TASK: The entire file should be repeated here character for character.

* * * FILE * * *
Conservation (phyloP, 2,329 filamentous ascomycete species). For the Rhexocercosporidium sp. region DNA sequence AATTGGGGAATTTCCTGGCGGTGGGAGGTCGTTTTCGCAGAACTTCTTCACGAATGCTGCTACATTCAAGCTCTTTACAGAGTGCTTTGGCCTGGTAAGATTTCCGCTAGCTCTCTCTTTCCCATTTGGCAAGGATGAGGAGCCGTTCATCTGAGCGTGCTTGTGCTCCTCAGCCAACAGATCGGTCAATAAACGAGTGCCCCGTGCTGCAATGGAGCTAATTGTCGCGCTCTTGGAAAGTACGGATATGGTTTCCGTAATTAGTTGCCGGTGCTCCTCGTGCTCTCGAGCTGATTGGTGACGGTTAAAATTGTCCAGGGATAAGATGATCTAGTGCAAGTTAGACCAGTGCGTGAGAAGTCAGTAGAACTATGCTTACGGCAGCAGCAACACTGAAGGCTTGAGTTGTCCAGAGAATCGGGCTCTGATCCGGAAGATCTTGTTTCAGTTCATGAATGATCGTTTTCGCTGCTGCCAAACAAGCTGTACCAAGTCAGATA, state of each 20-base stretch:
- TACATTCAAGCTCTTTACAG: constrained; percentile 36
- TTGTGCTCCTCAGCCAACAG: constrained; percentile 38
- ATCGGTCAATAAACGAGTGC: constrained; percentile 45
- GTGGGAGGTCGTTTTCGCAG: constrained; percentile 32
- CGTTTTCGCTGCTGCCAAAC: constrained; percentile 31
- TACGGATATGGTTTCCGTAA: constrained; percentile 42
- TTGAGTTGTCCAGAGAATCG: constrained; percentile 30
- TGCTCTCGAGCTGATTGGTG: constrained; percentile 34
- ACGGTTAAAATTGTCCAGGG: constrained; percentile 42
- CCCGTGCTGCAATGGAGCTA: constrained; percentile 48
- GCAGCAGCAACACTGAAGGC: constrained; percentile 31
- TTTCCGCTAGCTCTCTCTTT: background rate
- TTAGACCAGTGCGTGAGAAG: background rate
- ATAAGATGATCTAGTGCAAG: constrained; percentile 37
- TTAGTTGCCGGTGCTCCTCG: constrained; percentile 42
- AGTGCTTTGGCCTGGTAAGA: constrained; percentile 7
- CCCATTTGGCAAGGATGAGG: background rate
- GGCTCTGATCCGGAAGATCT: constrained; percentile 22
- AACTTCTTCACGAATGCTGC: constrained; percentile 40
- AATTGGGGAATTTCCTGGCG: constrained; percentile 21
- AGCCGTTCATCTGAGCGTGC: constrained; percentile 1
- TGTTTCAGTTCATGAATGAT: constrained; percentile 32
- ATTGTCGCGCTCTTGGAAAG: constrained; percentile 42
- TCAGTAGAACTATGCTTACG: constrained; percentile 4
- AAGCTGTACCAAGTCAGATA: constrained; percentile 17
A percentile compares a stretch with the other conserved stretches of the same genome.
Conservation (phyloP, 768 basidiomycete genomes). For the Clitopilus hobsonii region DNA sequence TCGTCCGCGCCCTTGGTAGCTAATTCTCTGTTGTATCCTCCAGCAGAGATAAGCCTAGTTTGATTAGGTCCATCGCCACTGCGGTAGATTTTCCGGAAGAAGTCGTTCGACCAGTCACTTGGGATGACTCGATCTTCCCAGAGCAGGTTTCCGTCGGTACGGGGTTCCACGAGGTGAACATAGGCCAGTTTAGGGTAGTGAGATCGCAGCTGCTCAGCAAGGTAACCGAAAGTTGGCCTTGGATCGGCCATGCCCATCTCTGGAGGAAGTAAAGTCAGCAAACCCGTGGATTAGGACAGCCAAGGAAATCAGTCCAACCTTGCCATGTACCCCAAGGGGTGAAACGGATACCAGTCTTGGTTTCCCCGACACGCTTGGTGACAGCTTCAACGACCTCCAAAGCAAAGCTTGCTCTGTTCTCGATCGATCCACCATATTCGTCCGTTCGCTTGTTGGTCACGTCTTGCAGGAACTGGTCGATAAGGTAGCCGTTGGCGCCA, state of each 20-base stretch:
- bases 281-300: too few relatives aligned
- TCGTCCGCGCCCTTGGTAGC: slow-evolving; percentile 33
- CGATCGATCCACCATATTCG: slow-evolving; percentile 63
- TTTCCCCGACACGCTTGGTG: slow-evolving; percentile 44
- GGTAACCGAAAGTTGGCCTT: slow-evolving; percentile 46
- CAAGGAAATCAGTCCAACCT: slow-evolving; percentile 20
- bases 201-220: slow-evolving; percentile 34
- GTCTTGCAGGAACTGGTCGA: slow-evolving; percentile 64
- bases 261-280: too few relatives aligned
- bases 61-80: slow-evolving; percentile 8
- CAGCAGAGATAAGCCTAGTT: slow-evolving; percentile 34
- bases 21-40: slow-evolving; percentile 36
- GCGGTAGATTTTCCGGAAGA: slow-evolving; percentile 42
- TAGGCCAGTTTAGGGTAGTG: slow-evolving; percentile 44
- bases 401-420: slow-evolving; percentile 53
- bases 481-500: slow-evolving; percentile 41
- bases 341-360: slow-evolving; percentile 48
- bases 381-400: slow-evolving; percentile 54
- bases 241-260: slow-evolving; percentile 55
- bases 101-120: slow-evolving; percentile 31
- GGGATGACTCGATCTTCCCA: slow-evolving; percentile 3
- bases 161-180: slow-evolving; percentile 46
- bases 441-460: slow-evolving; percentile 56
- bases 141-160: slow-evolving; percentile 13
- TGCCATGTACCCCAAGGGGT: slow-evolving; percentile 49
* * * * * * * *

Conservation (phyloP, 2,329 filamentous ascomycete species). For the Rhexocercosporidium sp. region DNA sequence AATTGGGGAATTTCCTGGCGGTGGGAGGTCGTTTTCGCAGAACTTCTTCACGAATGCTGCTACATTCAAGCTCTTTACAGAGTGCTTTGGCCTGGTAAGATTTCCGCTAGCTCTCTCTTTCCCATTTGGCAAGGATGAGGAGCCGTTCATCTGAGCGTGCTTGTGCTCCTCAGCCAACAGATCGGTCAATAAACGAGTGCCCCGTGCTGCAATGGAGCTAATTGTCGCGCTCTTGGAAAGTACGGATATGGTTTCCGTAATTAGTTGCCGGTGCTCCTCGTGCTCTCGAGCTGATTGGTGACGGTTAAAATTGTCCAGGGATAAGATGATCTAGTGCAAGTTAGACCAGTGCGTGAGAAGTCAGTAGAACTATGCTTACGGCAGCAGCAACACTGAAGGCTTGAGTTGTCCAGAGAATCGGGCTCTGATCCGGAAGATCTTGTTTCAGTTCATGAATGATCGTTTTCGCTGCTGCCAAACAAGCTGTACCAAGTCAGATA, state of each 20-base stretch:
- TACATTCAAGCTCTTTACAG: constrained; percentile 36
- TTGTGCTCCTCAGCCAACAG: constrained; percentile 38
- ATCGGTCAATAAACGAGTGC: constrained; percentile 45
- GTGGGAGGTCGTTTTCGCAG: constrained; percentile 32
- CGTTTTCGCTGCTGCCAAAC: constrained; percentile 31
- TACGGATATGGTTTCCGTAA: constrained; percentile 42
- TTGAGTTGTCCAGAGAATCG: constrained; percentile 30
- TGCTCTCGAGCTGATTGGTG: constrained; percentile 34
- ACGGTTAAAATTGTCCAGGG: constrained; percentile 42
- CCCGTGCTGCAATGGAGCTA: constrained; percentile 48
- GCAGCAGCAACACTGAAGGC: constrained; percentile 31
- TTTCCGCTAGCTCTCTCTTT: background rate
- TTAGACCAGTGCGTGAGAAG: background rate
- ATAAGATGATCTAGTGCAAG: constrained; percentile 37
- TTAGTTGCCGGTGCTCCTCG: constrained; percentile 42
- AGTGCTTTGGCCTGGTAAGA: constrained; percentile 7
- CCCATTTGGCAAGGATGAGG: background rate
- GGCTCTGATCCGGAAGATCT: constrained; percentile 22
- AACTTCTTCACGAATGCTGC: constrained; percentile 40
- AATTGGGGAATTTCCTGGCG: constrained; percentile 21
- AGCCGTTCATCTGAGCGTGC: constrained; percentile 1
- TGTTTCAGTTCATGAATGAT: constrained; percentile 32
- ATTGTCGCGCTCTTGGAAAG: constrained; percentile 42
- TCAGTAGAACTATGCTTACG: constrained; percentile 4
- AAGCTGTACCAAGTCAGATA: constrained; percentile 17
A percentile compares a stretch with the other conserved stretches of the same genome.
Conservation (phyloP, 768 basidiomycete genomes). For the Clitopilus hobsonii region DNA sequence TCGTCCGCGCCCTTGGTAGCTAATTCTCTGTTGTATCCTCCAGCAGAGATAAGCCTAGTTTGATTAGGTCCATCGCCACTGCGGTAGATTTTCCGGAAGAAGTCGTTCGACCAGTCACTTGGGATGACTCGATCTTCCCAGAGCAGGTTTCCGTCGGTACGGGGTTCCACGAGGTGAACATAGGCCAGTTTAGGGTAGTGAGATCGCAGCTGCTCAGCAAGGTAACCGAAAGTTGGCCTTGGATCGGCCATGCCCATCTCTGGAGGAAGTAAAGTCAGCAAACCCGTGGATTAGGACAGCCAAGGAAATCAGTCCAACCTTGCCATGTACCCCAAGGGGTGAAACGGATACCAGTCTTGGTTTCCCCGACACGCTTGGTGACAGCTTCAACGACCTCCAAAGCAAAGCTTGCTCTGTTCTCGATCGATCCACCATATTCGTCCGTTCGCTTGTTGGTCACGTCTTGCAGGAACTGGTCGATAAGGTAGCCGTTGGCGCCA, state of each 20-base stretch:
- bases 281-300: too few relatives aligned
- TCGTCCGCGCCCTTGGTAGC: slow-evolving; percentile 33
- CGATCGATCCACCATATTCG: slow-evolving; percentile 63
- TTTCCCCGACACGCTTGGTG: slow-evolving; percentile 44
- GGTAACCGAAAGTTGGCCTT: slow-evolving; percentile 46
- CAAGGAAATCAGTCCAACCT: slow-evolving; percentile 20
- bases 201-220: slow-evolving; percentile 34
- GTCTTGCAGGAACTGGTCGA: slow-evolving; percentile 64
- bases 261-280: too few relatives aligned
- bases 61-80: slow-evolving; percentile 8
- CAGCAGAGATAAGCCTAGTT: slow-evolving; percentile 34
- bases 21-40: slow-evolving; percentile 36
- GCGGTAGATTTTCCGGAAGA: slow-evolving; percentile 42
- TAGGCCAGTTTAGGGTAGTG: slow-evolving; percentile 44
- bases 401-420: slow-evolving; percentile 53
- bases 481-500: slow-evolving; percentile 41
- bases 341-360: slow-evolving; percentile 48
- bases 381-400: slow-evolving; percentile 54
- bases 241-260: slow-evolving; percentile 55
- bases 101-120: slow-evolving; percentile 31
- GGGATGACTCGATCTTCCCA: slow-evolving; percentile 3
- bases 161-180: slow-evolving; percentile 46
- bases 441-460: slow-evolving; percentile 56
- bases 141-160: slow-evolving; percentile 13
- TGCCATGTACCCCAAGGGGT: slow-evolving; percentile 49